The picture is at its best during relatively-introspective interviews conducted with Thomas which intermittently arrive between glowing accolades from colleagues and distracting reminders that, as an Ivy League grad, he could’ve written his own ticket had he gone the conventional materialistic route.

But it was apparently hard for the directors to leave well enough alone and just let Thomas speak for himself. A poignant portrait of a transcendent figure for the ages with a simple message that “Forgiveness is at the very center of Christianity.”

 

Excellent (3.5 stars)

Running time: 75 minutes

 

 

OPENING THIS WEEK

Kam’s Kapsules:

For movies opening April 4, 2014

 

Afflicted (R for profanity and gory violence) Horror flick revolving around a couple of BFFs (Clif Prowse and Derek Lee) whose vacation of a lifetime far from home morphs into a never-ending nightmare when one becomes infected with a mysterious disease which slowly starts to consume his entire being. Co-starring Baya Rehaz.

 

Captain America: The Winter Soldier (PG-13 for gunplay, pervasive action and intense violence) Cold War era sequel pits the Marvel Comics superhero (Chris Evans) against a new nemesis, a Russian assassin (Sebastian Stan) wreaking havoc around Washington, D.C. Cast includes Scarlett Johansson, Robert Redford, Samuel L. Jackson, Anthony Mackie and series creator Stan Lee.

 

Dom Hemingway (R for nudity, sexuality, violence, drug use and pervasive profanity) Jude Law plays the titular character of this crime comedy as a just-paroled safe cracker who’s determined to collect a bonus from his mob boss (Demian Bichir) for not snitching on him while behind bars. With Richard E. Grant, Emilia Grant and Kerry Condon.

 

10 Rules For Sleeping Around (R for crude humor, sexuality, nudity, profanity and drug use) Screwball comedy revolving around the attempt by an adventurous couple (Jesse Bradford and Virginia Williams) in an open marriage to keep their sex life fresh and exciting long past the honeymoon. Supporting cast includes Chris Marquette, Bill Bellamy, Michael McKean and Wendi McLendon-Covey.

 

Alan Partridge (R for profanity, nudity and brief violence) Steve Coogan handles the titular role in this kidnap drama as a radio DJ whose help is enlisted by the police as a negotiator when a disgruntled colleague (Colm Meaney) holds fellow staff members hostage with a shotgun. Featuring Felicity Montagu, Simon Greenall and Darren Boyd.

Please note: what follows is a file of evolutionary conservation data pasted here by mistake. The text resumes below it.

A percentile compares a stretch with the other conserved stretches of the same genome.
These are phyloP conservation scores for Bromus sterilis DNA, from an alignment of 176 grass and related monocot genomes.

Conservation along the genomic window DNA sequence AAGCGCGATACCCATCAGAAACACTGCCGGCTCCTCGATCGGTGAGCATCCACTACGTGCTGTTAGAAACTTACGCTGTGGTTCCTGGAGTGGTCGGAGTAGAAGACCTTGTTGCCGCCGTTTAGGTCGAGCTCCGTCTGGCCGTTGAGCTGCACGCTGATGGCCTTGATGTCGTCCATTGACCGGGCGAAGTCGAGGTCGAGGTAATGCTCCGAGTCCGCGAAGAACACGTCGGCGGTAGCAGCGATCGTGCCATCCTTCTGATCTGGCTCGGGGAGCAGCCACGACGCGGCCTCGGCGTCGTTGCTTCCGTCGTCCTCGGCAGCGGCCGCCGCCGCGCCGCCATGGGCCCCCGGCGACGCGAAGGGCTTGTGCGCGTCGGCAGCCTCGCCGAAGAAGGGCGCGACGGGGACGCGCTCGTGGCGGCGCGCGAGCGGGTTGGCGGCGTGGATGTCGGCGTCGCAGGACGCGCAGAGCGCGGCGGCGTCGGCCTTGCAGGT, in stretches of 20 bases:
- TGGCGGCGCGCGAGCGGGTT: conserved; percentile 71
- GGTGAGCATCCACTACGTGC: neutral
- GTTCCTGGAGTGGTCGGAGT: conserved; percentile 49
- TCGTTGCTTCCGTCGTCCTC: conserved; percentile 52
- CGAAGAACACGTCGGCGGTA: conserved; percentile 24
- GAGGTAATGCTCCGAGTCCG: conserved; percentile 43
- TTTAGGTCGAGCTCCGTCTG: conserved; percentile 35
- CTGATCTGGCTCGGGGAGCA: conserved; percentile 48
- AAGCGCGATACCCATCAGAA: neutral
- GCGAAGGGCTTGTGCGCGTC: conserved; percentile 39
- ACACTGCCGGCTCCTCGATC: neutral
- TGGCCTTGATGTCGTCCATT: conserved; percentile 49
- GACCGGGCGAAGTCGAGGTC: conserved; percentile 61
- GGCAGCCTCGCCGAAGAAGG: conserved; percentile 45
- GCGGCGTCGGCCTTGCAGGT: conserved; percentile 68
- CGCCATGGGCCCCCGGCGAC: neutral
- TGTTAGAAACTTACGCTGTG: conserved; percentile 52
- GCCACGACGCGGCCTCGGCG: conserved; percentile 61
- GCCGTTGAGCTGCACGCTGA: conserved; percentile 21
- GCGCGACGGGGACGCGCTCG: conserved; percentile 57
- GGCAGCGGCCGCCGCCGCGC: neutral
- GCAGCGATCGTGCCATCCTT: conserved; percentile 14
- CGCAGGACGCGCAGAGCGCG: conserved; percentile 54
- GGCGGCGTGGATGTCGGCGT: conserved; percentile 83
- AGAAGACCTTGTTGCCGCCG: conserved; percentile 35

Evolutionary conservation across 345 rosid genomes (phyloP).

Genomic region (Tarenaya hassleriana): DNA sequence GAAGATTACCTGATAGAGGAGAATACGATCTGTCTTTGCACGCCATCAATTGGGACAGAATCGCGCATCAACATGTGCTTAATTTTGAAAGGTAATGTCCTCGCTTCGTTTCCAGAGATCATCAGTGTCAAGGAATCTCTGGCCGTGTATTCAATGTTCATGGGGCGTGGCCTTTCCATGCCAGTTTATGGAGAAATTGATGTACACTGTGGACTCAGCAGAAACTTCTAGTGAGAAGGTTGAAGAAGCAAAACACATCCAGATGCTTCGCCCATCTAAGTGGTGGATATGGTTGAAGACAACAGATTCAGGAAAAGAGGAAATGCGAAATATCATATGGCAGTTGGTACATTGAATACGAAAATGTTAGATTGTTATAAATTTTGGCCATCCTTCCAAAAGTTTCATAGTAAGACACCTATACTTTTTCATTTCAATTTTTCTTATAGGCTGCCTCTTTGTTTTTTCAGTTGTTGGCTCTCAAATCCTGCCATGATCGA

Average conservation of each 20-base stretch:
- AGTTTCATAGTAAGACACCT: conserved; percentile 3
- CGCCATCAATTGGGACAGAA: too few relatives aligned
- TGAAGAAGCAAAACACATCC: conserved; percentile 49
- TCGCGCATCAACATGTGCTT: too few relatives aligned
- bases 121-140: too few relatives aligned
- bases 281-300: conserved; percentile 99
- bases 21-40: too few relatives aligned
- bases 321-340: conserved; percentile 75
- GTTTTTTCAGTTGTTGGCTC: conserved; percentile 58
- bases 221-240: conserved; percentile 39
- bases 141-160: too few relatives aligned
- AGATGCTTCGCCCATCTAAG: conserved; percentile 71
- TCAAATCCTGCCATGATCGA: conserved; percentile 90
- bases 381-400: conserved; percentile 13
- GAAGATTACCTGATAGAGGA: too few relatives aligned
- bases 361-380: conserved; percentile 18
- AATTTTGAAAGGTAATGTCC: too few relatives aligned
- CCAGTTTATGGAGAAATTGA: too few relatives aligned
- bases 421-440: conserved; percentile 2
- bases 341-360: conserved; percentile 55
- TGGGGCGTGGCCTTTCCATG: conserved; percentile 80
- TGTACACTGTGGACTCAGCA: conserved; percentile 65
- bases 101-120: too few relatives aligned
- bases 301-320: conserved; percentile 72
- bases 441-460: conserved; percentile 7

Flex Is Kings (Unrated) Brooklyn-based documentary featuring flex dancers and showcasing the underground scene on the mean streets ofEast New York where proponents choreograph their unorthodox steps.

 

The Galapagos Affair (Unrated) Paradise lost documentary about the rapid decay of the Galapagos Islands since being settled in the ’30s by pleasure seekers with different definitions of utopia. Featuring voiceover commentary by Cate Blanchett, Diane Kruger and Connie Nielsen.

 

In The Blood (R for profanity and graphic violence) Vigilante thriller about a woman trained to kill (Gina Carano) who decides to take the law into her own hands after her husband (Cam Gigandet) is suddenly kidnapped while on their honeymoon in the Caribbean. Cast includes Danny Trejo, Luis Guzman and Treat Williams.

 

Island Of Lemurs: Madagascar (G) Morgan Freeman narrates this endangered species documentary, shot in IMAX 3D, offering a spectacular peek at lemurs’ struggle to survive as civilization continues to encroach on their natural habitat.

 

Jinn (PG-13 for terror and intense violence) Supernatural thriller about newlyweds (Dominic Rains and Serinda Swan) whose quiet, suburban life is turned upside down soon after the husband starts receiving cryptic messages about a curse that has afflicted his family for generations. Co-starring Ray Park, William Atherton and Faran Tahir.

 

Nymphomaniac: Part Two (Unrated) Racy sequel finds frustrated heroine (Charlotte Gainsbourg) seeking sadomasochistic liaisons to revitalize her sex drive when she loses all sensation in her numb nether regions. With Stacy Martin, Shia LaBeouf, Christian Slater, Jamie Bell, Uma Thurman and Willem Dafoe.

 

Under The Skin (R for violence, profanity, sexuality and graphic nudity) Sci-fi thriller, set in Scotland, about an attractive alien (Scarlett Johansson) with a van who picks up hitchhikers in order to seduce them before harvesting their organs. Cast includes Paul Brannigan, Jessica Mance and Adam Pearson.


Site designed by Subjective Designs | Powered by WordPress | Content © 1969-2017 Arts Weekly, Inc. All Rights Reserved.